MEA, schools preach diversity and inclusion, but treat dissenters with scorn

Are parents bullies, or are they the bullied, on the school board meeting playground?

The advent of social media created a new fear of being exposed, singled out, or embarrassed for the world to see.

Unfortunate incidents have the potential to reach a worldwide audience. The person who was bullied as a child knows all too well the bully’s tactic: Select an attribute that distinguishes a person from the group — some way in which the victim differs from others — and make a mockery of it. Then, cajole bystanders into siding against the targeted individual.

This is what’s happening now to parents who step forward to oppose what is being taught in the classroom. The Michigan Education Association recently wrote on its website that “Parents, education advocates and several candidates for office came together during a break in the monthly State Board of Education meeting on Tuesday to speak out against organized right-wing attacks that are attempting to divide parents and educators.”

The union adds that it wants to “push back against the vocal minority attacking educators and schools.”

Sound familiar? The MEA admits that parents who voice concerns that their children are being ideologically indoctrinated in schools are in the minority. So what is its response to that minority stating its frustration publicly, at school board meetings? It could be to sit down and have a discussion with them. The MEA could try to come to an understanding with parents, to ensure that parents and schools work together for the betterment of the children. But it won’t.

Instead, the union’s response is effectively “my way or the highway.” It uses the authority of the State Board of Education, as well as advocates and other parents who agree with public education’s ideology, to intimidate a smaller group of people by “speaking out” and “pushing back.”

The irony is that schools and teachers unions are dedicating ample time and money to diversity, equity, and inclusion. The same organizations that say they want to promote diversity and inclusion are openly calling for those with divergent views to be “pushed back.”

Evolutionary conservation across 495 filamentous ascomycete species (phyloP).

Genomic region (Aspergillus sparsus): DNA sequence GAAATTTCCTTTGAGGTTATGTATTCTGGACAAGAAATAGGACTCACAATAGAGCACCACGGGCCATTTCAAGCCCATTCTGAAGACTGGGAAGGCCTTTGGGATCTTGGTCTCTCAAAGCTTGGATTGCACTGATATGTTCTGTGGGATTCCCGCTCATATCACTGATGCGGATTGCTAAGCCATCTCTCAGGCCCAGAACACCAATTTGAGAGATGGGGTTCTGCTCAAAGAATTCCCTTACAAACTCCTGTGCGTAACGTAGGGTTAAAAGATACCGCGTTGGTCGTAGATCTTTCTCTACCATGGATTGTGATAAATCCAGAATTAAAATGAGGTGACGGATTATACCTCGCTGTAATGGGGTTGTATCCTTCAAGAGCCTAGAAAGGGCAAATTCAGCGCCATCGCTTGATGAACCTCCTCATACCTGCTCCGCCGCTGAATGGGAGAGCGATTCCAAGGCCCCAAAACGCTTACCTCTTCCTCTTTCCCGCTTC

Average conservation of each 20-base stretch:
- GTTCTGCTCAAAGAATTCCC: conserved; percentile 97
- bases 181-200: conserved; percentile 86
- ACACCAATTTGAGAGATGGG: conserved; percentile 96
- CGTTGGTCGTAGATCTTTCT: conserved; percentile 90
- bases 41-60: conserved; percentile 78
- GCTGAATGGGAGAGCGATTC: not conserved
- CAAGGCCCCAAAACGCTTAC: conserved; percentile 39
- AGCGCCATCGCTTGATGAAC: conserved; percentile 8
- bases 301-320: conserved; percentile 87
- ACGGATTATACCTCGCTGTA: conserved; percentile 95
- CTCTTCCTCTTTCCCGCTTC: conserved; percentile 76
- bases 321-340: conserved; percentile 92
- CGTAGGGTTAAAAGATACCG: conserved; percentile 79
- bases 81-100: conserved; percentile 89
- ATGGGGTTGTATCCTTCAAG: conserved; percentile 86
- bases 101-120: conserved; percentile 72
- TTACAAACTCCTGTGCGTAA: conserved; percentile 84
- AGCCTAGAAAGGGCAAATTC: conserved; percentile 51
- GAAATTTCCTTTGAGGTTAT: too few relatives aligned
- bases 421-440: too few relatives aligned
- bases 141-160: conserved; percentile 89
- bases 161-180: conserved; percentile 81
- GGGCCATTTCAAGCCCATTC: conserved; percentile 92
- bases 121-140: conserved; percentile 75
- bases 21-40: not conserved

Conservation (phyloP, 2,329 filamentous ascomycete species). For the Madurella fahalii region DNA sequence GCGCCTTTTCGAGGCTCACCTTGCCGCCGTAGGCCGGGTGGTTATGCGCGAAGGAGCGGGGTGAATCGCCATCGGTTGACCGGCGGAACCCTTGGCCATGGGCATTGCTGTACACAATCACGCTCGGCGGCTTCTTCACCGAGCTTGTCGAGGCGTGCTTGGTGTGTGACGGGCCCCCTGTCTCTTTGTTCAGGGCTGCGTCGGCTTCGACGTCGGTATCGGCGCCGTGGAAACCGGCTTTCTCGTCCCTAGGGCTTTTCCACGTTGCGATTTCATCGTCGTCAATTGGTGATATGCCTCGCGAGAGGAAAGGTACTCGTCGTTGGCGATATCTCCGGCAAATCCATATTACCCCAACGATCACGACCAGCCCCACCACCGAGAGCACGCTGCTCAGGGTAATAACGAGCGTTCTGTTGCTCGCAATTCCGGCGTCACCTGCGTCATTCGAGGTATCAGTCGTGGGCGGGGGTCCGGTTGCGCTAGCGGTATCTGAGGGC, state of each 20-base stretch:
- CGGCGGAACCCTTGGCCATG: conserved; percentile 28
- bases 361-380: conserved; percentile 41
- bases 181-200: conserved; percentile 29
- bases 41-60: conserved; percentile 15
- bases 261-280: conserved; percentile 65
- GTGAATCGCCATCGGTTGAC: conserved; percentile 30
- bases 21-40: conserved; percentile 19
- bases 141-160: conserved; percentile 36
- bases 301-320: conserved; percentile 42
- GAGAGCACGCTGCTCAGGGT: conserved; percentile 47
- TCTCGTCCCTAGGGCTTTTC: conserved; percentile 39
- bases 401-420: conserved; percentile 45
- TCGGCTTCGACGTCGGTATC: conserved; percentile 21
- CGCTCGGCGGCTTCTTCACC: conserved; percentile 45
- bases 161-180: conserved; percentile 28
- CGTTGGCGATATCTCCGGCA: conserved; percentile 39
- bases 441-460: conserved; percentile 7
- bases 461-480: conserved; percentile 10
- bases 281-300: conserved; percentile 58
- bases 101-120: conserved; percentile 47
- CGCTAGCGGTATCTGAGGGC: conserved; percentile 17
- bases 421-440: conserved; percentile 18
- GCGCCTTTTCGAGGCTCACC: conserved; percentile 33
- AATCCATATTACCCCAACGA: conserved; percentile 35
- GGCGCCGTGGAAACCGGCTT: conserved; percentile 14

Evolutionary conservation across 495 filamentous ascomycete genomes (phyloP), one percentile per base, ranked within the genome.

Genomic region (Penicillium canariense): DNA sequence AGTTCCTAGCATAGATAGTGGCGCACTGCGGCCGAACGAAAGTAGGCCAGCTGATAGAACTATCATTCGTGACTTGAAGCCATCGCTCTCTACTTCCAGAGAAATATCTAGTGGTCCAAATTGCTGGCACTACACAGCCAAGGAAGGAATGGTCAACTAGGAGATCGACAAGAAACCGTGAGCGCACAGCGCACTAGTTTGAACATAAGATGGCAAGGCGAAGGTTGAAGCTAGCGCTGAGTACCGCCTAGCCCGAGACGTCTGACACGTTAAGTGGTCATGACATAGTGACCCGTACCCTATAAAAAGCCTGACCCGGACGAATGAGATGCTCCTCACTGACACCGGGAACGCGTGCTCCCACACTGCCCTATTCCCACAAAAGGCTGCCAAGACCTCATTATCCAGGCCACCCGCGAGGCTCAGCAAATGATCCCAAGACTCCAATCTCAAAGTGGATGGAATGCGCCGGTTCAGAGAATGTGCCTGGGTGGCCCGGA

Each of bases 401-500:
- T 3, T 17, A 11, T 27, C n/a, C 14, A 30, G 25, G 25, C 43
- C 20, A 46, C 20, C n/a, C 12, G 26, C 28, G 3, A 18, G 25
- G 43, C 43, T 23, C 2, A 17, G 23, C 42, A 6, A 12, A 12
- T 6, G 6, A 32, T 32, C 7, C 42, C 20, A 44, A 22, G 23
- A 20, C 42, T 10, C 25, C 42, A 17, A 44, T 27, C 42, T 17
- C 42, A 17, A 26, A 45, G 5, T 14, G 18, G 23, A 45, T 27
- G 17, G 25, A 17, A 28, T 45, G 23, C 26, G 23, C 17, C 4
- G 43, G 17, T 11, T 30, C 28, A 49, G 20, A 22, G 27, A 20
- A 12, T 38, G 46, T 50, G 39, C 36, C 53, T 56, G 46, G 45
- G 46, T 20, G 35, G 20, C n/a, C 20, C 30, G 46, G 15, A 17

Attempting to silence those who do not want the government teaching their kids its ideologies and morals (or lack thereof) is not practicing diversity or inclusion. It is the exact opposite; it’s groupthink.

Parents who want schools to stick with reading, writing and arithmetic — and leave the morals and values to be taught at home — are targeted, and not only by the MEA.

Media outlets have picked up the torch and use every tool at their disposal to bully parents. Headlines such as ‘Parents Attack Nonbinary Teacher At School Board Meeting’ and ‘School Boards Are No Match For America’s Political Dysfunction’ paint parents as insurrectionists.

Sara Clark Pierson, the former Grand Ledge Board of Education president, claimed that parents stormed the stage of a board meeting in their own “mini January 6 insurrection.” WILX-TV ran with the allegation and never bothered to fact-check what really happened. In its reporting it never uses the word “alleged.” Instead, it says, “The Grand Ledge Public Schools Board had to cancel its June 14 meeting early after people took over the stage where the board was seated.”

Video of the meeting shows parents never took over the stage. In fact, it shows school board members chatting with parents after the meeting. The claim put forth by the board president and broadcast by the TV station was so egregious that a fellow school board member came forward to Michigan Capitol Confidential. What Pierson claimed never happened, he said. WILX never issued a correction.

When parents didn’t back down and allow themselves to be bullied on the playground, the popular kid, President Joe Biden, got involved. The National School Board Association wrote a letter to Biden, saying some parents are engaging in domestic terrorism. Biden then wrote a letter to the Department of Justice, asking it to investigate parents as potential domestic terrorists.

So now we have teachers unions, the media, the National School Board Association, the president of the United States of America, and the Department of Justice breathing down parents’ necks. Who needs to be heeled and pushed back? Who is the bully?

It is cliche to say the eagle needs a right wing and a left wing to fly. A cliche, yes, but true. We have checks and balances in this country for a reason. Whether it those on the right side of the aisle who are in power or those on the left, a dissenting voice is always needed to check power. Here’s another irony: Schools teach important history lessons about countries that effectively silenced a minority group expressing its concerns about the direction of its government.

If educators are in the right, they should not fear, and in fact, should welcome parents who bring their concerns forward. If school officials fear what the minority has to say, they should rethink what they are teaching.

In its newsletter, the MEA talked of “organized right-wing attacks that are attempting to divide parents and educators.” While the truth may divide parents and educators, it will rightly divide.

Jamie A. Hope is assistant managing editor of Michigan Capitol Confidential. Email her at

Michigan Capitol Confidential is the news source produced by the Mackinac Center for Public Policy. Michigan Capitol Confidential reports with a free-market news perspective.